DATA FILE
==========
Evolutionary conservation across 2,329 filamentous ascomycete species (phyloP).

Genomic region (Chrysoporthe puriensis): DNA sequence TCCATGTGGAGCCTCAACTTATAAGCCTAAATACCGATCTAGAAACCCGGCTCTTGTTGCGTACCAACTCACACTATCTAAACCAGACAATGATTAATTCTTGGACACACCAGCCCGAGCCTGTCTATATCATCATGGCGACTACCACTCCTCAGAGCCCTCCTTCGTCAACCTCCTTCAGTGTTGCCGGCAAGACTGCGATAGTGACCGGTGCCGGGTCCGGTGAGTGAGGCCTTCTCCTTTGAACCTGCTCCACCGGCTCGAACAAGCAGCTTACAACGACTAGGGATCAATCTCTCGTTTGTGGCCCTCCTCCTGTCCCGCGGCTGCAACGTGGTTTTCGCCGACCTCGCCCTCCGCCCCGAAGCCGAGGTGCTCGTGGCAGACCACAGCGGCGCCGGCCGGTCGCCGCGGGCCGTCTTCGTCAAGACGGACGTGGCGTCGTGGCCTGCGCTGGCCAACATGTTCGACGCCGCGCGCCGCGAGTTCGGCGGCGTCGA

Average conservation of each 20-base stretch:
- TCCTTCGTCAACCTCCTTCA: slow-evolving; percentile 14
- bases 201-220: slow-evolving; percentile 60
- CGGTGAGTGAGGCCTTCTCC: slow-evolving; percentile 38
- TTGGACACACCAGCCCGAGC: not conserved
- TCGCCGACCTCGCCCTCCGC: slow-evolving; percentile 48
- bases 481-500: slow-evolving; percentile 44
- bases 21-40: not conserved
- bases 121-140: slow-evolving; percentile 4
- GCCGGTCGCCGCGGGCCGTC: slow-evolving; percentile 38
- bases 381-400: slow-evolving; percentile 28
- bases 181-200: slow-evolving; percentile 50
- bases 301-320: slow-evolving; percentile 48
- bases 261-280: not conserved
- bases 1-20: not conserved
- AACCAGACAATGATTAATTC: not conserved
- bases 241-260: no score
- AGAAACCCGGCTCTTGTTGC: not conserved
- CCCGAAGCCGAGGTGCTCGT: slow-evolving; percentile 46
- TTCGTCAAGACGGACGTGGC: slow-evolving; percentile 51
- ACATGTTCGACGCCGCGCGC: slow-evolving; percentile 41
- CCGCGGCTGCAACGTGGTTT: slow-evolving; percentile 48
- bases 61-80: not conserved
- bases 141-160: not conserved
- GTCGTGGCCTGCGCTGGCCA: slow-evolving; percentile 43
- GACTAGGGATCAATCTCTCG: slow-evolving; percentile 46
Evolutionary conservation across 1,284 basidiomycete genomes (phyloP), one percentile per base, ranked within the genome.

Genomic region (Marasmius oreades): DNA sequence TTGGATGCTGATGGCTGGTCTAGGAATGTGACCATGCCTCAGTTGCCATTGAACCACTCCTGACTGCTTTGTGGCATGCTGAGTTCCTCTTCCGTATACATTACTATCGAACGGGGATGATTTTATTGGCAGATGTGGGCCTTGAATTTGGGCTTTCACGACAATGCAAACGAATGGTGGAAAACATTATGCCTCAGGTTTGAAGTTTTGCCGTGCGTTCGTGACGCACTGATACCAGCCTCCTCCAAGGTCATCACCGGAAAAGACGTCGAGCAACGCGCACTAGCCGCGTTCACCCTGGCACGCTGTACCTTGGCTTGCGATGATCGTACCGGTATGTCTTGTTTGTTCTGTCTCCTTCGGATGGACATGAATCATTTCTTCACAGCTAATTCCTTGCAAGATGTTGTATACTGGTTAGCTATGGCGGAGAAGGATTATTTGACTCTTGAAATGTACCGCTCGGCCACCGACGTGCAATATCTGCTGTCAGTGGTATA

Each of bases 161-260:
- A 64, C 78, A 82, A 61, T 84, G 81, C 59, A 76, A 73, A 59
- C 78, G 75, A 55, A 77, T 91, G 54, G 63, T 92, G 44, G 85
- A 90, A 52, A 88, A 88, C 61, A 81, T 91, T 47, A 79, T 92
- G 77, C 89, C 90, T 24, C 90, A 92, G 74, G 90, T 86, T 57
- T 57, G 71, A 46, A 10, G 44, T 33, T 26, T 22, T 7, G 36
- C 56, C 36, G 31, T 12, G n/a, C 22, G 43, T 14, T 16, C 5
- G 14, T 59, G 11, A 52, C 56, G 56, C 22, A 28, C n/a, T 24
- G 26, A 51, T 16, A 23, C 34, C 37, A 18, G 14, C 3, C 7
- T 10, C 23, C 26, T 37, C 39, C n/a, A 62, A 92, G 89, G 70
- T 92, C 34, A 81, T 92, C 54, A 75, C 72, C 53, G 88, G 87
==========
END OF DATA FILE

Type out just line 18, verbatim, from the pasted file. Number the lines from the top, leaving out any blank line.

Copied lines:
- AACCAGACAATGATTAATTC: not conserved